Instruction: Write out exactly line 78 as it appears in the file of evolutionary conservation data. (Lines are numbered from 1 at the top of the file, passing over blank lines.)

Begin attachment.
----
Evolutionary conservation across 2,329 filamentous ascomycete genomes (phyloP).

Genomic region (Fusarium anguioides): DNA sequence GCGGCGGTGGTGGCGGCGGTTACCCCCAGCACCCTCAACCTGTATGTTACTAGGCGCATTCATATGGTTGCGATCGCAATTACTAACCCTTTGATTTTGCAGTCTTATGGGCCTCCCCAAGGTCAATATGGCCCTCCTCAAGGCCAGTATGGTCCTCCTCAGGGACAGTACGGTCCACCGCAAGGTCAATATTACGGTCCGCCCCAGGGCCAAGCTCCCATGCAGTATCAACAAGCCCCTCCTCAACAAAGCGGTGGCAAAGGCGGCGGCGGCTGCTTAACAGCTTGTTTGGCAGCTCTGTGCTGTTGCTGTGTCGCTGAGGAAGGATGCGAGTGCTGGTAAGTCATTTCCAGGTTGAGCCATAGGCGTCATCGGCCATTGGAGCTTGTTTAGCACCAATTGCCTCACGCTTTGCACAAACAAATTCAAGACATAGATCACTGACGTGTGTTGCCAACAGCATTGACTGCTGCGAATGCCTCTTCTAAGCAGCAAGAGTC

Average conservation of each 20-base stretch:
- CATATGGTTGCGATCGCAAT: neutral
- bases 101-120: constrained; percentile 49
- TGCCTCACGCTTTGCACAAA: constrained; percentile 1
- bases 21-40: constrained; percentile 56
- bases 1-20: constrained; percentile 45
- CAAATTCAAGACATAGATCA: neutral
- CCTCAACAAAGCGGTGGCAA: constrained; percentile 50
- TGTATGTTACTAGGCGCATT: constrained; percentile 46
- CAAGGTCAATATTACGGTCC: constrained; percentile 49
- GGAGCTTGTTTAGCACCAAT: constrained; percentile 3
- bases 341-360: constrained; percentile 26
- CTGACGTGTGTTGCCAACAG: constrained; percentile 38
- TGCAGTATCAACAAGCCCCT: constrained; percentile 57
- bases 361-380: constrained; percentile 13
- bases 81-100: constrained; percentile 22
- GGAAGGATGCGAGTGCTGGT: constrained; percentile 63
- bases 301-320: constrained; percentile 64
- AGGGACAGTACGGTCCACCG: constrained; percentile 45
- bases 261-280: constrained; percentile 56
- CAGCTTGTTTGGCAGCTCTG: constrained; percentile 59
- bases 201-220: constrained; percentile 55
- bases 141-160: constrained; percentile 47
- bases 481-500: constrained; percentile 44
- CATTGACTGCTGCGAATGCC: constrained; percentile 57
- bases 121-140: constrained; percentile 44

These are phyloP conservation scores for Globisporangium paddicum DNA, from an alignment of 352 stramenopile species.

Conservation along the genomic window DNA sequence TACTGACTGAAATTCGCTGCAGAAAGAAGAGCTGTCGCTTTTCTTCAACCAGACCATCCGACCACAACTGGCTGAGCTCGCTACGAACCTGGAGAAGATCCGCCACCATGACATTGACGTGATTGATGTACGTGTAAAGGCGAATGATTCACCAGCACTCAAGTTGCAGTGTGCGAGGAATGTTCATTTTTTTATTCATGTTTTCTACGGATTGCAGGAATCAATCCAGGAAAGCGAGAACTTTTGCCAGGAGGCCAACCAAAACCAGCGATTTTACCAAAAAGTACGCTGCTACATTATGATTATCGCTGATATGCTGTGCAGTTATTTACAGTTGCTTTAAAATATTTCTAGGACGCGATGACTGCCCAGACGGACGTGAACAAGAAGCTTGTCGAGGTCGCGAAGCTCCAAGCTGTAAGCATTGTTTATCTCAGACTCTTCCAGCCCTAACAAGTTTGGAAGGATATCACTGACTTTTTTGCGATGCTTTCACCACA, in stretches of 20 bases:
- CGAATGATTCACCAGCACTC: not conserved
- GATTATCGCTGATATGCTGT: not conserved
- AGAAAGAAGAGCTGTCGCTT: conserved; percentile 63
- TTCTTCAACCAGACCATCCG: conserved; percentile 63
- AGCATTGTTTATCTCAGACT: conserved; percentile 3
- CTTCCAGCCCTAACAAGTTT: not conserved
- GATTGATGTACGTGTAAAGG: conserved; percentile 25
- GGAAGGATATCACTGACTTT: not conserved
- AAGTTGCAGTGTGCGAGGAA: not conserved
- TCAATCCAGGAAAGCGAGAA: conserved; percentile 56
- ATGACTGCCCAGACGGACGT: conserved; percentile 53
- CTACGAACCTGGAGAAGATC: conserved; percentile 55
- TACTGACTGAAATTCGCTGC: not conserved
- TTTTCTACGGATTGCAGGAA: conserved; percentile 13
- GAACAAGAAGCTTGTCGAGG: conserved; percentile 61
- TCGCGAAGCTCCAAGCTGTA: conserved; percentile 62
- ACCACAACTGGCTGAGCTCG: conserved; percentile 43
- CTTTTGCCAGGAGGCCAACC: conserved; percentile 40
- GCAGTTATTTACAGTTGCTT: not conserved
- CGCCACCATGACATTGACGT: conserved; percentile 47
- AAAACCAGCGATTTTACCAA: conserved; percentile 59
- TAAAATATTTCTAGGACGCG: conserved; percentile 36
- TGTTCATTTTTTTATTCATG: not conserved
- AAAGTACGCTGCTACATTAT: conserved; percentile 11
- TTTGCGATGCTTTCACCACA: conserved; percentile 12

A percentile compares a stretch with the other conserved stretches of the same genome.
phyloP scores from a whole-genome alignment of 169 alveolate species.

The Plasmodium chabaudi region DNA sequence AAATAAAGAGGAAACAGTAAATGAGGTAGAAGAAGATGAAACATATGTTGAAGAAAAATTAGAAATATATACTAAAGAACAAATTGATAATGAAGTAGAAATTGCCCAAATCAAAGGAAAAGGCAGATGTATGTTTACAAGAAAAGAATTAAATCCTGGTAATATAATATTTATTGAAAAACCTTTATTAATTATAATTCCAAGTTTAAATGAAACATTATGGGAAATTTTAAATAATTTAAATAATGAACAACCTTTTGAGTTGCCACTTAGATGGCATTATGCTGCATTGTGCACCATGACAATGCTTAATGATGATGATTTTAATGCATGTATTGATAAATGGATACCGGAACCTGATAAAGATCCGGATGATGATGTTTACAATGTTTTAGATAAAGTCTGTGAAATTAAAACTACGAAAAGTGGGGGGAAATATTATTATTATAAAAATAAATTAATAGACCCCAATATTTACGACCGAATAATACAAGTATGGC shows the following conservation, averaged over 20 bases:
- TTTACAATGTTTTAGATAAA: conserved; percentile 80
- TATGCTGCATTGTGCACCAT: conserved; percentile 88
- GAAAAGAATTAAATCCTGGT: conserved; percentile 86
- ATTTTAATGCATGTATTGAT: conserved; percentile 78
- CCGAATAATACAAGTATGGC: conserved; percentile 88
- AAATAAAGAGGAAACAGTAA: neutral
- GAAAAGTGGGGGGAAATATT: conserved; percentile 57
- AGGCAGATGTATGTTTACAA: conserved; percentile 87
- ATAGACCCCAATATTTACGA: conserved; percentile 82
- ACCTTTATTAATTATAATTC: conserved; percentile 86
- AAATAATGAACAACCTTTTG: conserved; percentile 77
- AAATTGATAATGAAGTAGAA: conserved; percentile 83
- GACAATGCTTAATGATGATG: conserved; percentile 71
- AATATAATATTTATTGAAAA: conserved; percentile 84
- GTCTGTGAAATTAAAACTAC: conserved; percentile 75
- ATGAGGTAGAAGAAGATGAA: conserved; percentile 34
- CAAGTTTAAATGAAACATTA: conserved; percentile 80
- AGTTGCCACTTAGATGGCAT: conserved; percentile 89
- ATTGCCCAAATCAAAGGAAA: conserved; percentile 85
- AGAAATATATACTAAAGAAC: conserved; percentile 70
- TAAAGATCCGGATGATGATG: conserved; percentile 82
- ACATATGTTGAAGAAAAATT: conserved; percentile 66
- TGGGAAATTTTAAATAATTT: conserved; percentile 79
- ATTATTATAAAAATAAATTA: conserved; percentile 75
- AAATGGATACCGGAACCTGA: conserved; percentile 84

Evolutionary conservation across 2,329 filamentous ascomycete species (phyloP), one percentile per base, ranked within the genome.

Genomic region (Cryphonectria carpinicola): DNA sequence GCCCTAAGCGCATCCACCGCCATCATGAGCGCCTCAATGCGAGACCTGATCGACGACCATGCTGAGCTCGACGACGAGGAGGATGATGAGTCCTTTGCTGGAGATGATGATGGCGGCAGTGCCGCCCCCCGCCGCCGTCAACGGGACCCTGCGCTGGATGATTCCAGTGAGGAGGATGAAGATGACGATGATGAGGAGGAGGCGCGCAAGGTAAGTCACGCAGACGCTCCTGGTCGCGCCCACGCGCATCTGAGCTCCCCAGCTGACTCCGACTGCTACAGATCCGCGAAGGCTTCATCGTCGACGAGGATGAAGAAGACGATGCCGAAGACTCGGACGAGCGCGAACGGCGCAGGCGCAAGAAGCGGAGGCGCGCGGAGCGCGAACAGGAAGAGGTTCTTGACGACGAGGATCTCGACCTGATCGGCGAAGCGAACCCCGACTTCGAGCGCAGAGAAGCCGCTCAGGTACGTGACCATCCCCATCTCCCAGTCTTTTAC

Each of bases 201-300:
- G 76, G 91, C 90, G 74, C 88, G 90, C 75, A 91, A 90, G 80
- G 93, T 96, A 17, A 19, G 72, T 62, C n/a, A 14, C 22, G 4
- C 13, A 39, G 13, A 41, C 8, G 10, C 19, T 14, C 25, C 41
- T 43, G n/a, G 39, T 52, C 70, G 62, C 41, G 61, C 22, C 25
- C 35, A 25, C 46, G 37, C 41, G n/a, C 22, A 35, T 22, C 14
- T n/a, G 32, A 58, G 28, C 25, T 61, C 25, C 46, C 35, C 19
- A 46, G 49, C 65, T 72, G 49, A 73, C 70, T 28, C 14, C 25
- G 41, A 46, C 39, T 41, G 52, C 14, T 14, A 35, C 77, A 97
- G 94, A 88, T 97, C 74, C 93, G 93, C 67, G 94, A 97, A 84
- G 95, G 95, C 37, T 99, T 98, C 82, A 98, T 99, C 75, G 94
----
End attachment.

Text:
- AGAAATATATACTAAAGAAC: conserved; percentile 70